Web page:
5.3. Studies Assessing the Narrative Skills of Monolingual and Bilingual Children with DLD/SLI

Research on the narratives of monolinguals and bilinguals with DLD/SLI reveals that both groups show similar scores on measures of language form derived from the narrative samples, on productivity, narrative structure, literate language, and language form measures from the narrative samples (see Table 2). Only morphosyntax seems to be affected in dual language children after achieving lower scores on standardized tests (Cleave et al., 2010). Posterior studies align with the previous results revealing that monolinguals and bilinguals with DLD attain similar levels of performance. Yet, sometimes DLD bilinguals

Table 2. Bilingual children with DLD.

outperform monolingual children with DLD/SLI, in macrostructure. Yet, the overall results show important SLI effects on microstructure, such as lexical diversity and on the frequency of use of internal state terms(ISTs)which are used to integrate and communicate the main characters beliefs, needs, mental and affective states. In general DLD bilinguals and monolinguals seem to have weaker control over microstructure compared to their TD peers (Tsipmli et al., 2016). Other longitudinal studies reveal no significant difference between monolingual and bilingual children with DLD/SLI since the macrostructure of the narrative was not affected by the presence of a language impairment to the extent as to discriminate monolingual from bilingual children.

Yet, typical development children performed better than children with SLI/DLD on measures of English narratives and in the four microstructure measures regardless of their bilingual status. Both monolingual and bilinguals with and without DLD seem to improve over a 6-month period (Rezzonico et al., 2015). Also, it is noted that monolinguals and bilinguals of typical development can produce narratives of the same complexity in respect of causal relations and in the use of language forms as cohesive devices. Their performance contradicts the performance of bilingual and monolingual children with DLD who tend to score lower on expression of causal relations especially when it has to do with complex scenes that demanded higher levels of linguistic complexity and content elaboration. This is justified due to the subtler linguistic and cognitive difficulties of narration, including the ability to maintain the relations between two story elements and to plan a coherent narrative (Kupersmitt & Armon-Lotem, 2019).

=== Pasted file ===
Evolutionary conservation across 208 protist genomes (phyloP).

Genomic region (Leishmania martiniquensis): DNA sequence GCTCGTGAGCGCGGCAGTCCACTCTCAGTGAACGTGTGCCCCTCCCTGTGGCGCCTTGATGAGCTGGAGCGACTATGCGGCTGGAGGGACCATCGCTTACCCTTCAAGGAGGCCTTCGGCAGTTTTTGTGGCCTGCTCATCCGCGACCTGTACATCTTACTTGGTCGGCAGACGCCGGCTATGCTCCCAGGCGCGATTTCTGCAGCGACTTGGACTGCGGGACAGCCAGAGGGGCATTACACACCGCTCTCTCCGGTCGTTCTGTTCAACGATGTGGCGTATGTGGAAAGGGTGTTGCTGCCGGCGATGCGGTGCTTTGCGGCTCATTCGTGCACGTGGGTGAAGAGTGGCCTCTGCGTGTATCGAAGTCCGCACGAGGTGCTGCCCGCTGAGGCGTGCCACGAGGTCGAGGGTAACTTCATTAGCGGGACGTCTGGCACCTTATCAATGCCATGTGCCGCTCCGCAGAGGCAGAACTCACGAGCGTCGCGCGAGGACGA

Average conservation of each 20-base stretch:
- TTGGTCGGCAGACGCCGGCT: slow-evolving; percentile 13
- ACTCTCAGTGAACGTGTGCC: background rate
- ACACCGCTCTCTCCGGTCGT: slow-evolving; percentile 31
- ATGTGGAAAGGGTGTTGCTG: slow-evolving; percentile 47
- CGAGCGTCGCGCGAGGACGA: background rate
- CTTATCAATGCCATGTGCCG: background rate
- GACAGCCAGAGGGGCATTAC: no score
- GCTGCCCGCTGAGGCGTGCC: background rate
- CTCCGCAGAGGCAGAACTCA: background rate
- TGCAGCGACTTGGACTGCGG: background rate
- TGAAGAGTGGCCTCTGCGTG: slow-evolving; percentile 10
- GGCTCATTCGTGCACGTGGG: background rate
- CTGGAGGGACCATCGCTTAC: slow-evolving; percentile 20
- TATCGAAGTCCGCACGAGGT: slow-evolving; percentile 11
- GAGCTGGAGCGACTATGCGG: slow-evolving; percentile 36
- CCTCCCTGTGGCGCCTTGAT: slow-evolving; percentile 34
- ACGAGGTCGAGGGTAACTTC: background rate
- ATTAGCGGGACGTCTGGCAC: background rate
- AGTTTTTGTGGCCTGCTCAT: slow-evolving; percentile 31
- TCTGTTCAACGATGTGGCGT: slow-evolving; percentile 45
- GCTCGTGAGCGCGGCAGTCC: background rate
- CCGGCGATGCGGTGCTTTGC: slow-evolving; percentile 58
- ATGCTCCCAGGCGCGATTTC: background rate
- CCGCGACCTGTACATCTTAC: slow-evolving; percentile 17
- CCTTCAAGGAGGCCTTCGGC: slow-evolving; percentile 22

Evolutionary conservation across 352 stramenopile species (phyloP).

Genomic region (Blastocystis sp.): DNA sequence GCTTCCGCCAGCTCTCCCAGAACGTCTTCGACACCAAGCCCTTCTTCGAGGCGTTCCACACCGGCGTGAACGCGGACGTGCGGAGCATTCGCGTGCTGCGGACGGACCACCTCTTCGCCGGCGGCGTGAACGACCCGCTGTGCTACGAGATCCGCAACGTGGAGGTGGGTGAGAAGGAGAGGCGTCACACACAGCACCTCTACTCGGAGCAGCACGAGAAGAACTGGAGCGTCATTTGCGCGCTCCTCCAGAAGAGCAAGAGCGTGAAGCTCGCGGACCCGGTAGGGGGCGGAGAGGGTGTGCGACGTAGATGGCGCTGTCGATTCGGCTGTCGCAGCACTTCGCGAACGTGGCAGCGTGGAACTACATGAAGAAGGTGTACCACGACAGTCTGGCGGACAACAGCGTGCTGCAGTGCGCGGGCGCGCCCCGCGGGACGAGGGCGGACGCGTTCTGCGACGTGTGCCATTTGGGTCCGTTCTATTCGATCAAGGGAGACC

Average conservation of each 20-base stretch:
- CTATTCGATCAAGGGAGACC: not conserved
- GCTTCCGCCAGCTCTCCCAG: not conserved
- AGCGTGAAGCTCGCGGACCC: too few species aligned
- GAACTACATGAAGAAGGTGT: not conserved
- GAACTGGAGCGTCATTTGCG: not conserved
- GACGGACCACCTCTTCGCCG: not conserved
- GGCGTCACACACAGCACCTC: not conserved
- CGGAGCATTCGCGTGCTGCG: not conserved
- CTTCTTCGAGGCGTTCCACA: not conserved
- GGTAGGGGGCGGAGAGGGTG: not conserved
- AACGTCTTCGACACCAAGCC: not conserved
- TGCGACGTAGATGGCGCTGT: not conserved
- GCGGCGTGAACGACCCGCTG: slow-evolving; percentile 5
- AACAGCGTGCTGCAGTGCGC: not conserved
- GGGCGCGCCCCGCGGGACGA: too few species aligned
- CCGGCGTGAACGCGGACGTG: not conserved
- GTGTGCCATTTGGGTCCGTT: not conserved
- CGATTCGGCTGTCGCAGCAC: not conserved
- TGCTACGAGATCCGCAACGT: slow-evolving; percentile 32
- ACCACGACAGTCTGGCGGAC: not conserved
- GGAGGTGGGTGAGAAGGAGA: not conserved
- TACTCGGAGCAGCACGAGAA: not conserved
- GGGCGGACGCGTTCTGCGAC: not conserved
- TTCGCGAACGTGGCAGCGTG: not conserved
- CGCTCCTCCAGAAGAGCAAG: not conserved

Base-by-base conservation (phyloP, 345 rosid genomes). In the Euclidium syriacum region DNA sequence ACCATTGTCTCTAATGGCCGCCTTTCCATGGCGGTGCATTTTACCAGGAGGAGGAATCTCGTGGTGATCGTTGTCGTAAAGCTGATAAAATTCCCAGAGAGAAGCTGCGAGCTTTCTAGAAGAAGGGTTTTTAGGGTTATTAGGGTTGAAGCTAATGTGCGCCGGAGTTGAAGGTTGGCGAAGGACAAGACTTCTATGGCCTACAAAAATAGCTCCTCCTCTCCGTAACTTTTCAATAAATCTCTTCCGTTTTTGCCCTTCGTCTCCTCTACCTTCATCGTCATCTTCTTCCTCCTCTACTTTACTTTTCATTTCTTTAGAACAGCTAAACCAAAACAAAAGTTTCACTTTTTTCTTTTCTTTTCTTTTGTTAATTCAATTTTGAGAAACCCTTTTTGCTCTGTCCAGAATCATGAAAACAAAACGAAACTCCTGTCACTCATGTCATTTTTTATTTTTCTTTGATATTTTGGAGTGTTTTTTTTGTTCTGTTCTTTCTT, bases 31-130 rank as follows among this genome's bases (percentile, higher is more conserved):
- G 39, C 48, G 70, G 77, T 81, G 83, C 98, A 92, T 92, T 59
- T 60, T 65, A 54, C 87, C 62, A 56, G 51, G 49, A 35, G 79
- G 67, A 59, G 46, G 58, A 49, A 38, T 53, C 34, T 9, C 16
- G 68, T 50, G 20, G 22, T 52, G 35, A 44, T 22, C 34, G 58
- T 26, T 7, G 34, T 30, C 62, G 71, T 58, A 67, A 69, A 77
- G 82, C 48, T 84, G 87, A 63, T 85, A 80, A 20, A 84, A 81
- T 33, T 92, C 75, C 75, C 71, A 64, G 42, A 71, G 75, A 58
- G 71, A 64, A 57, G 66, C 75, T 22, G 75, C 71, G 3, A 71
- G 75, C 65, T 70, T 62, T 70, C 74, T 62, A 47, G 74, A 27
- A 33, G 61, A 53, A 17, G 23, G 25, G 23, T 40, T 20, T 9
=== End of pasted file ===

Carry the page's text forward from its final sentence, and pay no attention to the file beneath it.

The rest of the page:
6. Conclusion

The purpose of this review was to present current research on the narrative skills of monolingual and bilingual pre-school and school aged children with developmental language disorder (DLD). Three important categories derive when examining studies related to our topic. Regarding the studies assessing the narrative skills of monolingual children with DLD/SLI, both microstructure and macrostructure characteristics of DLD monolinguals and their TD peers are examined. The majority of the aforementioned studies revealed that children with DLD/SLI showed difficulties in every aspect of narration in comparison to their typical development (TD) peers. In most cases, DLD children seem to struggle with the cumulative load of creating a story that is both elaborate and grammatical. The type of narrative task also plays an important role in the children’s narratives since it is proved that DLD children show more linguistically complex sentences in the story retelling task than in the story generation task (Duinmeijer et al., 2012).

Literature indicates that lexical measures, language productivity, morphosyntactic accuracy, grammatical complexity literacy, cognitive deficits and poor/not elaborated content signify DLD children’s poor narrative abilities compared to their TD peers. As for the studies assessing the narrative skills of bilingual children with and without DLD/SLI they demonstrated no significant difference in the macrostructure results in both languages for children with TD and those diagnosed with DLD. Microstructure seems to be affected the most, thus affecting macrostructure in some cases.